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Children Stick With Decisions Made About Dying Parents


Given the complexities involved in these decisions, one physician recommends families discuss their own mortality. "You don't have to anticipate getting Alzheimer's tomorrow, but you do have to anticipate the possibility of getting into a car accident tomorrow," says Lissy Jarvik, MD, PhD, professor emeritus at the University of California, Los Angeles.

She says those discussions should take place relatively early -- perhaps when the children have reached their twenties -- and that if a living will has been executed everyone should know where it is. "At the last minute and under pressure, often the living will can't be found," she says, "and the children don't know one exists."

And in most cases in the U.S., one won't exist. According to John Banja, PhD, an associate professor in the department of rehabilitation medicine at Emory University in Atlanta, only about 25% of patients have one -- and in some situations they offer no protection. For example, "[there is no protection] when a family member can't tolerate the idea -- even with a valid living will -- that a health care provider is going to discontinue life-prolonging treatment," Banja says. Threats to sue often follow, and he says "invariably" the health care provider backs down.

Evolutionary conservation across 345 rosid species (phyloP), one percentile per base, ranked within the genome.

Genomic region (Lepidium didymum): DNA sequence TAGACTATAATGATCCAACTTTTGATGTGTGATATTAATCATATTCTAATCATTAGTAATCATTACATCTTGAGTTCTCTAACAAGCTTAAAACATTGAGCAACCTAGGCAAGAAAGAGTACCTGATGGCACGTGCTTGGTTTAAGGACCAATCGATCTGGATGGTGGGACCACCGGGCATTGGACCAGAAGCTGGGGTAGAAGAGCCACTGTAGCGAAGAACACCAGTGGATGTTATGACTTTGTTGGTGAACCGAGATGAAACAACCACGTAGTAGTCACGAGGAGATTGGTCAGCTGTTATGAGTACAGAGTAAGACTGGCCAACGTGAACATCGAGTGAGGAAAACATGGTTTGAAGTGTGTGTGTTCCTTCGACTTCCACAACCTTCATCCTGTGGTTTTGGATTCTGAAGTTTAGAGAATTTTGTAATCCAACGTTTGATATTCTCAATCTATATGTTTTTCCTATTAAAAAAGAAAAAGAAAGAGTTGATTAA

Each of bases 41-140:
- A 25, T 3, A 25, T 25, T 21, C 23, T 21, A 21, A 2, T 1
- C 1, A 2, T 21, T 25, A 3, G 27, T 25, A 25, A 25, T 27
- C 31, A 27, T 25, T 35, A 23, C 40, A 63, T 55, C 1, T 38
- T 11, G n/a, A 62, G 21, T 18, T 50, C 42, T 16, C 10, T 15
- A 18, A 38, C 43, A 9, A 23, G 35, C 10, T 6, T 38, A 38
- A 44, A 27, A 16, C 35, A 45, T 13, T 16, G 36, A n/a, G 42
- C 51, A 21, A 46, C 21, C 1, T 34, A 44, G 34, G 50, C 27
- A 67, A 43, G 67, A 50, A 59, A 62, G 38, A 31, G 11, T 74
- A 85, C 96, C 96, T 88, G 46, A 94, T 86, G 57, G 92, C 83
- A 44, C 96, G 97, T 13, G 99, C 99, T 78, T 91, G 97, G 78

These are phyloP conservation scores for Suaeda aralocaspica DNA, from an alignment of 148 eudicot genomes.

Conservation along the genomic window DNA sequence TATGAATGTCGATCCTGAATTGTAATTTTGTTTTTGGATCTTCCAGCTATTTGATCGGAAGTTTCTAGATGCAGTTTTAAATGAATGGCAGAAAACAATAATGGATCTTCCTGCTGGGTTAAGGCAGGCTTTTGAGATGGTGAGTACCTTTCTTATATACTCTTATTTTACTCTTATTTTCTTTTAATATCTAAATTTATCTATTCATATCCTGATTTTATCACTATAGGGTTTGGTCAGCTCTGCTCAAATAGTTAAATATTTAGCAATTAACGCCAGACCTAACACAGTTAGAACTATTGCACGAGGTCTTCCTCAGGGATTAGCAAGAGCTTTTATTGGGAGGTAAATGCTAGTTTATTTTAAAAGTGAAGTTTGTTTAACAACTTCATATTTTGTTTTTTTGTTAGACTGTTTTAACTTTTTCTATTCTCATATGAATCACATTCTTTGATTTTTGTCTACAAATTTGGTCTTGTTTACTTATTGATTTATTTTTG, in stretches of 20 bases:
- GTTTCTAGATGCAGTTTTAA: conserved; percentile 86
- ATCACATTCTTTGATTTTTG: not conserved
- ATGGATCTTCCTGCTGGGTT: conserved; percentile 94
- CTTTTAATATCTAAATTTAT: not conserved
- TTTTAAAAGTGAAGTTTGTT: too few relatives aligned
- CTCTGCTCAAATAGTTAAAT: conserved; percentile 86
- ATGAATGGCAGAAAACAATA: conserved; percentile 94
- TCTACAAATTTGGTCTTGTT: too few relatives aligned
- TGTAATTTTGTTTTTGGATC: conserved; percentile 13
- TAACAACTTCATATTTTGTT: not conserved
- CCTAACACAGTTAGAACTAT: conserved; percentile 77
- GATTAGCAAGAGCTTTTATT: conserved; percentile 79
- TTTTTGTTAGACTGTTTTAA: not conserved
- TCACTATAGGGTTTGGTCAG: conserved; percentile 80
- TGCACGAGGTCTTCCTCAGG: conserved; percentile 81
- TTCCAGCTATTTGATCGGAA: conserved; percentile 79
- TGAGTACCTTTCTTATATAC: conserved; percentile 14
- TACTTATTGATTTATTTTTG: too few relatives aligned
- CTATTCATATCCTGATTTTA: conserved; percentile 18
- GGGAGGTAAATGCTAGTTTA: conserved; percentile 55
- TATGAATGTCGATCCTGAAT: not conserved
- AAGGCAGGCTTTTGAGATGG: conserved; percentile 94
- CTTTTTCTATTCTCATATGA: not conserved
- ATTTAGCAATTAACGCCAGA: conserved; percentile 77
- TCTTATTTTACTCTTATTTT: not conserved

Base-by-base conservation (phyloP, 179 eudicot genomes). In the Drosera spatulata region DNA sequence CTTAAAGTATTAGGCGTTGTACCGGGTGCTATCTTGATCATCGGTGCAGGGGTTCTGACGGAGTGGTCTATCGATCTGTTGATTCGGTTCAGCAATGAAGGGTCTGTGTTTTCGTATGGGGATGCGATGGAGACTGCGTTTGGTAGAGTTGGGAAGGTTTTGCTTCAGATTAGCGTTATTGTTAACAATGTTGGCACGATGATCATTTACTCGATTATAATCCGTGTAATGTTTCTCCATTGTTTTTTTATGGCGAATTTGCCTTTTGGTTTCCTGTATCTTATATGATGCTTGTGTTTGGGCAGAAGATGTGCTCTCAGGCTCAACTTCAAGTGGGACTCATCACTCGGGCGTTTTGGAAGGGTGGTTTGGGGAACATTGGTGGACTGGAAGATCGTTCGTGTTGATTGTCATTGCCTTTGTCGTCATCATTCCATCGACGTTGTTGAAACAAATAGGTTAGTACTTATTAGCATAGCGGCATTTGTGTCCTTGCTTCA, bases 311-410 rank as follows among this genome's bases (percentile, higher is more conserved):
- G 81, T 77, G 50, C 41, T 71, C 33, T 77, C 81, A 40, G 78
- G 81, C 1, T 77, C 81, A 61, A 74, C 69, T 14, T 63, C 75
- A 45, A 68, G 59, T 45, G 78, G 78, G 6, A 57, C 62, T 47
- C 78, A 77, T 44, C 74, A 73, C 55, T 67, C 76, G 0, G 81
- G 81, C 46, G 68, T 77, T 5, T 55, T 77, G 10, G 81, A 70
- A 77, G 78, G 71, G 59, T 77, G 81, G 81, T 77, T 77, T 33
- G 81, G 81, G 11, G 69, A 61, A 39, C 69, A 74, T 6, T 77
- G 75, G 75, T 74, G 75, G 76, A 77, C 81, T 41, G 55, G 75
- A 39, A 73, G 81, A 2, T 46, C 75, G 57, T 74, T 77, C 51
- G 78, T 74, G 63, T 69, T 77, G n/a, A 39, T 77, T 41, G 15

An even more powerful legal instrument is the Durable Power of Attorney for Health Care. It gives another person power over medical decisions, and its scope goes beyond that of the living will. Banja says while the living will only covers three prognoses: terminal illness, persistent vegetative state, and irreversible coma, the power of attorney covers other situations in which a patient may be extremely sick.

But before settling on an "end-of-life" plan, Banja says families should know some medical facts -- such as the relative futility of trying to resuscitate an elderly person. He says while television shows such as "ER" show "phenomenal" resuscitation rates -- with around 70% of patients recovering -- the success rate in sick, elderly patients can be more like 5%.

And Banja adds that in some cases resuscitation does more harm than good. "I have been at some hospitals where the nursing staff will take one look at a patient in the ICU and say, 'No way do I want to do cardiopulmonary resuscitation on this patient.' It's because the patient is in such bad shape."

  • In a group of adult children whose parents were dying 6 years ago, most did not regret the medical choices they had made for their parents, even though about half did not know what their parents' wishes were.
  • Families should discuss their mortality relatively early, and everyone should know whether a living will exists and where it is located.
  • In a second group of people, who had not gone through the death of a close relative, twice as many said they would request a DNR order or euthanasia.

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